Television shows with darkly fantastic themes have been around forever. From The Outer Limits and The Twilight Zone to Twin Peaks and X-Files, producers have scored with programming that subverts the more standard stasis of series’ plots and character portrayals. The death-and-divorce cycle of long-running dramatic shows becomes, if not predictable in specific detail, nevertheless expected; and most situation comedies are constructed in such a way that the comedy is dependent upon the characters’ fundamental unchangeable natures: Kramer is Kramer is Kramer, so to speak. So, the weirder series are fun variations, offering exciting challenges in their plot twists and via sheer loony inventiveness. Reference the Smog Monster of Lost, for one particularly silly and satisfying example. Recently, Stranger Things and Black Mirror have grabbed audiences: the former with a hip take on the horror movies of the 80s; the latter with slick and satirical social commentary about the impact of technology on humanity. Both are pretty good, in their different ways. However, neither is the best.
The best, grimmest, least predictable, most insane show of recent memory is Tim & Eric’s Bedtime Stories.
Those of you familiar with the previous work of Tim Heidecker and Eric Wareheim (Tom Goes to the Mayor, Tim and Eric Awesome Show, Great Job!, etc.) will be prepared, generally, for the duo’s brand of off-kilter, intense, absurdist humor. But the seven episodes of Bedtime Stories currently available on Hulu have a distinct identity, both in terms of production and dramatic/comedic impact. They’ve eschewed the low-budget, public-access style of presentation for a more typical professional appearance, and they have seriously ratcheted up the “what the fuck is happening here” quotient. I mean, seriously.
The first episode, titled “Hole,” starts as a riff on the familiar Suburban Neighbor Is Not What He Seems horror trope but, by refusing to offer the viewer the escape typical in that scheme, ends up as a bleak and harrowing tale worthy of Edgar Allen Poe. “Toes” (which stars the perfect Bob Odenkirk as a blandly terrifying surgeon) continues on in that tone, going even farther in its deadpan dysfunction. “Angel Boy” hearkens obliquely back to the classic Tim and Eric character Casey Tatum but introduces a wrinkle equal parts Faust and Goonies.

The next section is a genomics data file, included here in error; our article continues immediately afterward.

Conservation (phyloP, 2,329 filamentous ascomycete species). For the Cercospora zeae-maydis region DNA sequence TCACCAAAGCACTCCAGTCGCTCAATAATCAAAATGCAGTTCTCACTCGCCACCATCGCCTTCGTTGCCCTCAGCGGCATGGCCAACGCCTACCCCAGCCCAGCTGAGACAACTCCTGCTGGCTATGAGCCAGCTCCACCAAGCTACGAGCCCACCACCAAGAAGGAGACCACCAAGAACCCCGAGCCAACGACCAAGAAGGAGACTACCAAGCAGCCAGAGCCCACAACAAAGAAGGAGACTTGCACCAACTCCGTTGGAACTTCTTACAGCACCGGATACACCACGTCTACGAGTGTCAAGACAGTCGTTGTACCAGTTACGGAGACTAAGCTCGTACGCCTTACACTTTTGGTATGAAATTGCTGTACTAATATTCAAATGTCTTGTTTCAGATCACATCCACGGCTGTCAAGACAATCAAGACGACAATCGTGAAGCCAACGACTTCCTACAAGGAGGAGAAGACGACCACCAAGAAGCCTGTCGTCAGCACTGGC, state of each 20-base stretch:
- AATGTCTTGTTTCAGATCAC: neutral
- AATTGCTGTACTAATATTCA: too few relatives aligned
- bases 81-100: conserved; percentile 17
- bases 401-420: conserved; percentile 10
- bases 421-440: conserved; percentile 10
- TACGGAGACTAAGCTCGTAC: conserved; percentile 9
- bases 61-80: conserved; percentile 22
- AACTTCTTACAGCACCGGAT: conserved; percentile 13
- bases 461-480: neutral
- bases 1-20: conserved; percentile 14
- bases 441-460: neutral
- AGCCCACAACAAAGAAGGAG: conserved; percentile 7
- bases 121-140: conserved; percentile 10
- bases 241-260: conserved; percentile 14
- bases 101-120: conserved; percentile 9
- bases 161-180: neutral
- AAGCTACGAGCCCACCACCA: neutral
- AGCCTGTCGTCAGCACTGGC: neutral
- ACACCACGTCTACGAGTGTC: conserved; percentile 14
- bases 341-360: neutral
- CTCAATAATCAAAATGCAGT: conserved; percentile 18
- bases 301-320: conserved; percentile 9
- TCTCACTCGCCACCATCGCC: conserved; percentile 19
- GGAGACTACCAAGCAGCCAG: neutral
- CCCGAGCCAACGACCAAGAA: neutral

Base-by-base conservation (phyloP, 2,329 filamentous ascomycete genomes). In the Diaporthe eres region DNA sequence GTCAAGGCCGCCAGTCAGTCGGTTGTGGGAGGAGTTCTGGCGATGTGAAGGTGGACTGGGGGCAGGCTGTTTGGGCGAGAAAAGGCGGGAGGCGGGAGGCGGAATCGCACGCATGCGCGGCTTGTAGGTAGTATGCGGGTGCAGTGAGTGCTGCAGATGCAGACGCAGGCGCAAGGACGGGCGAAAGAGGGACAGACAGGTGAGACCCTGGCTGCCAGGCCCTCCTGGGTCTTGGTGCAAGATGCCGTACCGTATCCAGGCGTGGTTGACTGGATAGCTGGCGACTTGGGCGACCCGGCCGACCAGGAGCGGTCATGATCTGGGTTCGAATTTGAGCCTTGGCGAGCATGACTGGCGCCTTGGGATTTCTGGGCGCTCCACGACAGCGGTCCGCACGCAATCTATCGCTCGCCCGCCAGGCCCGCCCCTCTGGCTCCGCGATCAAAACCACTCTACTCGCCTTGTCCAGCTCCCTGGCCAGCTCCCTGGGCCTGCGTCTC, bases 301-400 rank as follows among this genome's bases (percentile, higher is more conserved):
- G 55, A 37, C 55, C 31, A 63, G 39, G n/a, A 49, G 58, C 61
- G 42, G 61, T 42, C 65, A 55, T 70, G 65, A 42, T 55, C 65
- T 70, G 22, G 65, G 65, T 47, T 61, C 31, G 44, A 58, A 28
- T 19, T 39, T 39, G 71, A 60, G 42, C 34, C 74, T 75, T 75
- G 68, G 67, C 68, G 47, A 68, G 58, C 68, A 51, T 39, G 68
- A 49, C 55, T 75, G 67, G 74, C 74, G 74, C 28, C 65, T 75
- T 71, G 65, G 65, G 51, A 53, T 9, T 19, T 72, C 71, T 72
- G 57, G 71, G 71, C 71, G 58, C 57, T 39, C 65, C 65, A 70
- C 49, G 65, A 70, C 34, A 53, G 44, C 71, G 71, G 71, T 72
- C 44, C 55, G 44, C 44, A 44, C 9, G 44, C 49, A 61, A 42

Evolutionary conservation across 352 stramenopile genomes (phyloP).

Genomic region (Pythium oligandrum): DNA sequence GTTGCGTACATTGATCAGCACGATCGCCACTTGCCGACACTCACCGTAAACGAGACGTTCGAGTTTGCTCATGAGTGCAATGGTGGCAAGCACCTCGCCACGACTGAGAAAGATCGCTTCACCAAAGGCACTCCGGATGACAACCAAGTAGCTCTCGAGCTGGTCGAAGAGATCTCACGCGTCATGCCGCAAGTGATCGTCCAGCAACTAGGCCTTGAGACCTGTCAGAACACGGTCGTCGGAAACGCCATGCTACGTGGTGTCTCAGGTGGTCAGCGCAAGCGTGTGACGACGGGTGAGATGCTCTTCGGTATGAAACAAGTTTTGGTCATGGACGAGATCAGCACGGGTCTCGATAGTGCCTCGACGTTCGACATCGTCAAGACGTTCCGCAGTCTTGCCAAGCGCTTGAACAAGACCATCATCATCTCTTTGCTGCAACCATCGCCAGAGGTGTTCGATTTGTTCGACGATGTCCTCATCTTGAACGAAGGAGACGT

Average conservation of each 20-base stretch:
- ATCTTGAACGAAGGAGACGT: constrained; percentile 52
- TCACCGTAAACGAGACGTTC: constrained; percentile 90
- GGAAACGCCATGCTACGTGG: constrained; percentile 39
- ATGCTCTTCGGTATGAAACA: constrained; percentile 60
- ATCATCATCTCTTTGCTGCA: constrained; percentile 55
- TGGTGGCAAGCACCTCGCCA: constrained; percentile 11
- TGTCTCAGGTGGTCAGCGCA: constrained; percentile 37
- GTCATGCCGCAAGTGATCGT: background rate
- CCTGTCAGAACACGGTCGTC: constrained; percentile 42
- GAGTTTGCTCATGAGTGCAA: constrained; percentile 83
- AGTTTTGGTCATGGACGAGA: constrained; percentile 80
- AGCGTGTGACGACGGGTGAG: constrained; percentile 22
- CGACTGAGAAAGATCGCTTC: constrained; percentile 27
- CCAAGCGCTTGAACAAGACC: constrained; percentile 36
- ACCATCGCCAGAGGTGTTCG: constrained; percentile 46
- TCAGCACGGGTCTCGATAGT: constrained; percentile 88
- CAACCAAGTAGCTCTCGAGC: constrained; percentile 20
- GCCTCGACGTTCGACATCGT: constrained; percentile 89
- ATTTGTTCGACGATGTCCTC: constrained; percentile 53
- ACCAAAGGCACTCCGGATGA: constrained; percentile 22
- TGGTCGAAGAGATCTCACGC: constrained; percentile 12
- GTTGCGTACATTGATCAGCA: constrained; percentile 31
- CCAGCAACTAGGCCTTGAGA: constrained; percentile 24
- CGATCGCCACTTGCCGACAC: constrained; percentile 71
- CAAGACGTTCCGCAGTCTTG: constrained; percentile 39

Not all of the stories are so overtly of the Weird Tales-type. Others are more immediately comedic in structure: “Bathroom Boys” (which also features frequent Tim & Eric collaborator Zach Galifianakis) is, in form, a parody of ’70s sitcoms. “Roomates” is character study of two Hollywood nitwits. A couple–notably “The Endorsement, with Jason Schwartzman, and “Baby,” with John C. Reilly–offer sci-fi-boosted seeming social commentary that would not be out of place on Black Mirror. But where that series and its forerunners are forward in their critiques to the point of being pedantic, Tim and Eric’s Bedtime Stories provides no clear moral POV. If there is any takeaway from these tales it’s that. . . .
Yeah, I got nothing. There is no takeaway. It’s not that kind of operation. Bedtime Stories is precise and dreamlike in its fine detail and amoral imagination. The strength of the writing and the acting yields rich and believable characters that might be termed Lynchian, presented as they are in outlandish circumstances. But where Lynch’s imagination is insular, almost hermetic, Tim and Eric are more worldly. To the extent each may be said to be dreamlike, Lynch invites you into his own; with these bedtime stories, Tim and Eric seem intent upon getting into yours and making an engrossing, disorienting, disturbing mess of things.
Night, night, baby.